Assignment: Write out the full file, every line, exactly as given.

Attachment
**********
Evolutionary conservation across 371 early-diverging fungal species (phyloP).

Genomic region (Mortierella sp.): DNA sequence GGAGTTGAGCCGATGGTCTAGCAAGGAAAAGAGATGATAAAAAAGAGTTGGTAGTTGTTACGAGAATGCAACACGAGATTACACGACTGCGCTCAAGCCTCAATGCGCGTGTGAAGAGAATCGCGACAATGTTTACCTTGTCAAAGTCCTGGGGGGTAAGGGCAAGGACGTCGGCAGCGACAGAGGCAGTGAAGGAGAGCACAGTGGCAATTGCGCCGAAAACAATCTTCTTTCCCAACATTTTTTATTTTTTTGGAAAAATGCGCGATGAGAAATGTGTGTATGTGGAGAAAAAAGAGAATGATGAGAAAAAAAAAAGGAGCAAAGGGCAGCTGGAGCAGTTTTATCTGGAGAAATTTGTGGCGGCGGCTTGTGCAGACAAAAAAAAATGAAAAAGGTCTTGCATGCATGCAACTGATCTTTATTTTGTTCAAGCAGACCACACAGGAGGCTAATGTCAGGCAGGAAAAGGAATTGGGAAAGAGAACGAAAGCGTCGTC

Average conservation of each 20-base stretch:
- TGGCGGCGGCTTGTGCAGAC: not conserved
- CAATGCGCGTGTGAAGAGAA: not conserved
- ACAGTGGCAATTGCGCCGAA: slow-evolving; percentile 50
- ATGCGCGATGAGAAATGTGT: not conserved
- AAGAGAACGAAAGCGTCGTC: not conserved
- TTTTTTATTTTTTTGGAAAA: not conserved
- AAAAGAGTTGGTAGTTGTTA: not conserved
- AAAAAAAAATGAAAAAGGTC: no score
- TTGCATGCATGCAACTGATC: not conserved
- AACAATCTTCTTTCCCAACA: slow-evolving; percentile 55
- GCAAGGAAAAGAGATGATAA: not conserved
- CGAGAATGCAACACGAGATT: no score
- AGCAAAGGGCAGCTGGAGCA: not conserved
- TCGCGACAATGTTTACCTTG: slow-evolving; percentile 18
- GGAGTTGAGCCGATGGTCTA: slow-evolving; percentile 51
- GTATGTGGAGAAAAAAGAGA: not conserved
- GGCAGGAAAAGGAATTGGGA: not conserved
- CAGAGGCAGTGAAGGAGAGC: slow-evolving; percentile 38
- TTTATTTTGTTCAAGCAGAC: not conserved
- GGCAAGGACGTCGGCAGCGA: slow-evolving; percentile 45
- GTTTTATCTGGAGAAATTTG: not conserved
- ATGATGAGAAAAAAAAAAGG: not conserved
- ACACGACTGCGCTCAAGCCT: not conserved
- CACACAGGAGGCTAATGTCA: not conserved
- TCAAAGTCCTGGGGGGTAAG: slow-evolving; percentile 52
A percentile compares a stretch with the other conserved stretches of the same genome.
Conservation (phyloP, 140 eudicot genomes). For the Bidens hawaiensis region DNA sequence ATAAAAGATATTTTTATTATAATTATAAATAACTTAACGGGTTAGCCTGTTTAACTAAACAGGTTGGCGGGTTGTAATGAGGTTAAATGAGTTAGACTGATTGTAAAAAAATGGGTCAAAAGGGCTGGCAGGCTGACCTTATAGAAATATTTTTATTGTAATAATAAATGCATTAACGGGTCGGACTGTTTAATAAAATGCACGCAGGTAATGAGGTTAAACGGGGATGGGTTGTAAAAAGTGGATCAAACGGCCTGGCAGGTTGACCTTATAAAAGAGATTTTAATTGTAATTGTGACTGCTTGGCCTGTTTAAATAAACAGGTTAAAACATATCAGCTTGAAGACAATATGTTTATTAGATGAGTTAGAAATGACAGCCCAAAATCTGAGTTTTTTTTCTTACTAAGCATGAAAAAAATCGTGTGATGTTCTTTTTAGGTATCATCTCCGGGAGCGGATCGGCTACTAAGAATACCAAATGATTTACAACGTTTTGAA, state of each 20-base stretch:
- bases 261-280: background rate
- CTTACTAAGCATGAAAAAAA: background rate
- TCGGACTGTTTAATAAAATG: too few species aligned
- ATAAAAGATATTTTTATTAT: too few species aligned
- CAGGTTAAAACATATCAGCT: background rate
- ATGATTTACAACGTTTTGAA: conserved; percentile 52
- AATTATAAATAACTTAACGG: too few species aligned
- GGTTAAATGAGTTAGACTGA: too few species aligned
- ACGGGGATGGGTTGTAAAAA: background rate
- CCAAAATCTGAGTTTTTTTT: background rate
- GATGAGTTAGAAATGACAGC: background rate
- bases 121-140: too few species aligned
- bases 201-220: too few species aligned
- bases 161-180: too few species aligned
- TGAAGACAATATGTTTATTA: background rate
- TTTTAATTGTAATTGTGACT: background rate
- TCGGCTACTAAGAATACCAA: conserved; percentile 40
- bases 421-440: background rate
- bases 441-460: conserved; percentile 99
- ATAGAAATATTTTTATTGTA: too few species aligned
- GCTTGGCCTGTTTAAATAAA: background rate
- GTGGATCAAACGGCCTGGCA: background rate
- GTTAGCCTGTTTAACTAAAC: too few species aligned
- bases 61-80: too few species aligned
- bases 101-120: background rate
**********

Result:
Evolutionary conservation across 371 early-diverging fungal species (phyloP).

Genomic region (Mortierella sp.): DNA sequence GGAGTTGAGCCGATGGTCTAGCAAGGAAAAGAGATGATAAAAAAGAGTTGGTAGTTGTTACGAGAATGCAACACGAGATTACACGACTGCGCTCAAGCCTCAATGCGCGTGTGAAGAGAATCGCGACAATGTTTACCTTGTCAAAGTCCTGGGGGGTAAGGGCAAGGACGTCGGCAGCGACAGAGGCAGTGAAGGAGAGCACAGTGGCAATTGCGCCGAAAACAATCTTCTTTCCCAACATTTTTTATTTTTTTGGAAAAATGCGCGATGAGAAATGTGTGTATGTGGAGAAAAAAGAGAATGATGAGAAAAAAAAAAGGAGCAAAGGGCAGCTGGAGCAGTTTTATCTGGAGAAATTTGTGGCGGCGGCTTGTGCAGACAAAAAAAAATGAAAAAGGTCTTGCATGCATGCAACTGATCTTTATTTTGTTCAAGCAGACCACACAGGAGGCTAATGTCAGGCAGGAAAAGGAATTGGGAAAGAGAACGAAAGCGTCGTC

Average conservation of each 20-base stretch:
- TGGCGGCGGCTTGTGCAGAC: not conserved
- CAATGCGCGTGTGAAGAGAA: not conserved
- ACAGTGGCAATTGCGCCGAA: slow-evolving; percentile 50
- ATGCGCGATGAGAAATGTGT: not conserved
- AAGAGAACGAAAGCGTCGTC: not conserved
- TTTTTTATTTTTTTGGAAAA: not conserved
- AAAAGAGTTGGTAGTTGTTA: not conserved
- AAAAAAAAATGAAAAAGGTC: no score
- TTGCATGCATGCAACTGATC: not conserved
- AACAATCTTCTTTCCCAACA: slow-evolving; percentile 55
- GCAAGGAAAAGAGATGATAA: not conserved
- CGAGAATGCAACACGAGATT: no score
- AGCAAAGGGCAGCTGGAGCA: not conserved
- TCGCGACAATGTTTACCTTG: slow-evolving; percentile 18
- GGAGTTGAGCCGATGGTCTA: slow-evolving; percentile 51
- GTATGTGGAGAAAAAAGAGA: not conserved
- GGCAGGAAAAGGAATTGGGA: not conserved
- CAGAGGCAGTGAAGGAGAGC: slow-evolving; percentile 38
- TTTATTTTGTTCAAGCAGAC: not conserved
- GGCAAGGACGTCGGCAGCGA: slow-evolving; percentile 45
- GTTTTATCTGGAGAAATTTG: not conserved
- ATGATGAGAAAAAAAAAAGG: not conserved
- ACACGACTGCGCTCAAGCCT: not conserved
- CACACAGGAGGCTAATGTCA: not conserved
- TCAAAGTCCTGGGGGGTAAG: slow-evolving; percentile 52
A percentile compares a stretch with the other conserved stretches of the same genome.
Conservation (phyloP, 140 eudicot genomes). For the Bidens hawaiensis region DNA sequence ATAAAAGATATTTTTATTATAATTATAAATAACTTAACGGGTTAGCCTGTTTAACTAAACAGGTTGGCGGGTTGTAATGAGGTTAAATGAGTTAGACTGATTGTAAAAAAATGGGTCAAAAGGGCTGGCAGGCTGACCTTATAGAAATATTTTTATTGTAATAATAAATGCATTAACGGGTCGGACTGTTTAATAAAATGCACGCAGGTAATGAGGTTAAACGGGGATGGGTTGTAAAAAGTGGATCAAACGGCCTGGCAGGTTGACCTTATAAAAGAGATTTTAATTGTAATTGTGACTGCTTGGCCTGTTTAAATAAACAGGTTAAAACATATCAGCTTGAAGACAATATGTTTATTAGATGAGTTAGAAATGACAGCCCAAAATCTGAGTTTTTTTTCTTACTAAGCATGAAAAAAATCGTGTGATGTTCTTTTTAGGTATCATCTCCGGGAGCGGATCGGCTACTAAGAATACCAAATGATTTACAACGTTTTGAA, state of each 20-base stretch:
- bases 261-280: background rate
- CTTACTAAGCATGAAAAAAA: background rate
- TCGGACTGTTTAATAAAATG: too few species aligned
- ATAAAAGATATTTTTATTAT: too few species aligned
- CAGGTTAAAACATATCAGCT: background rate
- ATGATTTACAACGTTTTGAA: conserved; percentile 52
- AATTATAAATAACTTAACGG: too few species aligned
- GGTTAAATGAGTTAGACTGA: too few species aligned
- ACGGGGATGGGTTGTAAAAA: background rate
- CCAAAATCTGAGTTTTTTTT: background rate
- GATGAGTTAGAAATGACAGC: background rate
- bases 121-140: too few species aligned
- bases 201-220: too few species aligned
- bases 161-180: too few species aligned
- TGAAGACAATATGTTTATTA: background rate
- TTTTAATTGTAATTGTGACT: background rate
- TCGGCTACTAAGAATACCAA: conserved; percentile 40
- bases 421-440: background rate
- bases 441-460: conserved; percentile 99
- ATAGAAATATTTTTATTGTA: too few species aligned
- GCTTGGCCTGTTTAAATAAA: background rate
- GTGGATCAAACGGCCTGGCA: background rate
- GTTAGCCTGTTTAACTAAAC: too few species aligned
- bases 61-80: too few species aligned
- bases 101-120: background rate